Here a detailed example is needed. I'll take a stab at providing one. To explain how there can be one God in three divine Persons, one might say that 'God,' which is ambiguous as between individual divine nature (substantial essence) and individual nature + whatever makes this essence a full-fledged individual, refers to the individual divine nature, and that this nature is the nature of three numerically distinct supposita, the Father, the Son, and the Holy Ghost. But on this disambiguation of 'God,' it cannot be the case that God created the world. For it cannot be the case that a mere substantial essence created the world: only a full-fledged individual substance possessing causal powers could do such a thing.
Peter's point, I take it, is that if the meaning of 'God' in a Trinitarian sentence is epistemically inscrutable, then it will also be epistemically inscrutable in non-Trinitarian sentences such as 'God created the world.'
But isn't it open to a critic to argue that condition (v) of epistemic inscrutability is not satisfied in this example?
4.4) We are now in a position of epistemic-ignorance with respect to every theological sentence in which the infected terms occur. Hence, we fail to understand all of them.
Question: Why can't theological terms shift their sense as we move from one area of theological discourse to another?
5) The situation becomes intolerably worse if we interpret the situation of the Trinitarian-sentences along the lines of conceptual-inscrutability. For in this case we not only fail to know the actual adjusted-normal-model for the Trinitarian-sentence, but we must admit that there is no such model for our theological language as a whole. The situation is rather that while in our own theological language the alleged ambiguity is inexpressible, there is another language to which we have no cognitive access in which the ambiguity is expressible. The result is that we cannot even conceive of a model for the Trinitarian-sentence, although we hold that such a model exists (albeit it is an abnormal-model relative to our own language). Hence, we cannot claim to even possibly understand the Trinitarian-sentence, for we do not even have the linguistic resources to express its real meaning in our own language.
Well, we cannot SPECIFY such a model, but perhaps we can conceive of the existence of one analogously as a person who has no inkling of irrational numbers (numbers that cannot be expressed as simple fractions) cannot SPECIFY the length of the hypotenuse of a right triangle whose other sides are 1 unit in length but can nevertheless refer to that length in a general sort of way. Peter is placing a very stringent constraint on the nature of understanding, one that Anderson could reasonably resist.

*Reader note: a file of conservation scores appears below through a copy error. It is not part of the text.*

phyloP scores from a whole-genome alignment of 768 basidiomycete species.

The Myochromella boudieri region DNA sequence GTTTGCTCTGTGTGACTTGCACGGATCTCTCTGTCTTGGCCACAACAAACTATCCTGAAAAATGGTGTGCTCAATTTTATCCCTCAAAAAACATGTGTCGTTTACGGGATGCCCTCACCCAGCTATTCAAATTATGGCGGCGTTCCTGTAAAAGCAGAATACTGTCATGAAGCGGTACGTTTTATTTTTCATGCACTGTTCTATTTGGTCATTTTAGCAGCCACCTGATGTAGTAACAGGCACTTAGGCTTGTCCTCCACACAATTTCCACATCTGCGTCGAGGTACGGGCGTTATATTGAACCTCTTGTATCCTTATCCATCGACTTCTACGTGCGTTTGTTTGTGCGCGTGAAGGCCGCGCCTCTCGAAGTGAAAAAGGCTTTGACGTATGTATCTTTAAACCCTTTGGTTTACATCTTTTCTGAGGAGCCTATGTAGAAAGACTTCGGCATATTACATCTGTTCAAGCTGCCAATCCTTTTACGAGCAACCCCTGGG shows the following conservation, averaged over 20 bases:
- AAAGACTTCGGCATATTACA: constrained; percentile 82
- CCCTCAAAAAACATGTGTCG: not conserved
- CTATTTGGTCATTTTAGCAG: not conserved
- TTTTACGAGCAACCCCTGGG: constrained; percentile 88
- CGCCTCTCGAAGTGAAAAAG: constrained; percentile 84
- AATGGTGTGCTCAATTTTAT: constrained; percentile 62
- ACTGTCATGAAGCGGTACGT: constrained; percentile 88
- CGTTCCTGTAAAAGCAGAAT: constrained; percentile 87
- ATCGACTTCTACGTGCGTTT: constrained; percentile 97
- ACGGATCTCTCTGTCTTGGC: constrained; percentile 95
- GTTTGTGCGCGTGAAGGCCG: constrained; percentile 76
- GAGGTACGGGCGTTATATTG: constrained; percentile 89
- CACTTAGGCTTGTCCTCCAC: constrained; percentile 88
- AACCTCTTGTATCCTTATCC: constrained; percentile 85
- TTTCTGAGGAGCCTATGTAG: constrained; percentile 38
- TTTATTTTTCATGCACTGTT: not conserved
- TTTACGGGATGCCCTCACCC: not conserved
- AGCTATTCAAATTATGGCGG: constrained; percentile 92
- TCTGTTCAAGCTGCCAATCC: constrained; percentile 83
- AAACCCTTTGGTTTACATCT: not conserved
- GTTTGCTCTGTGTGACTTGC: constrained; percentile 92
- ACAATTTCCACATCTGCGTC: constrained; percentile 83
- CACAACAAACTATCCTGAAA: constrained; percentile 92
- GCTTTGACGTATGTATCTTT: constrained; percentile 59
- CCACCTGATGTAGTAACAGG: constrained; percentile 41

5.1) Once again the above result becomes contagious. Every sentence in which the infected terms occur becomes completely inscrutable to us. Except this time the inscrutability is so complete that we cannot even hope to approximate the real meaning of these sentences, for their real meaning is beyond the conceptual resources available to us in our own language. I shall call this *hyper-inscrutability*.
5.2) Hyper-inscrutability renders virtually all important sentences of theology completely beyond our comprehension. We are simply unable to tell or claim to understand what they mean. We are even unable to tell whether or not this or that sentence in which some of the infected terms occur is even meaningful. It is difficult to see how one can delineate any criteria for what is orthodoxy and what is not under these sort of conditions.
6) Finally, I wish to draw attention to several questions:
6.1) How do we tell whether a given case is a case of merely epistemic-inscrutability or that it belongs to the more severe case of conceptual-inscrutability, which entails hyper-inscrutability with its completely unacceptable consequences?
6.2) What reasons do we have to believe that there are cases of conceptual-inscrutability?
Here I suppose Anderson would invoke divine revelation: The Trinity is a revealed truth. Peter will presumably demand the criteria whereby putative revelation can be known to be genuine revelation, and then we open another can of worms. The modern mind won't allow in any Transcendence that cannot be certified, whose epistemological certificate of authenticity cannot be produced on demand, to put it vaguely but suggestively.
6.3) Are we willing to accept the consequence that the Trinitarian-sentence and therefore our whole theological language is hyper-inscrutable in order to admit the requisite distinction between apparent and real contradictoriness of the severe kind entailed by conceptual-inscrutability?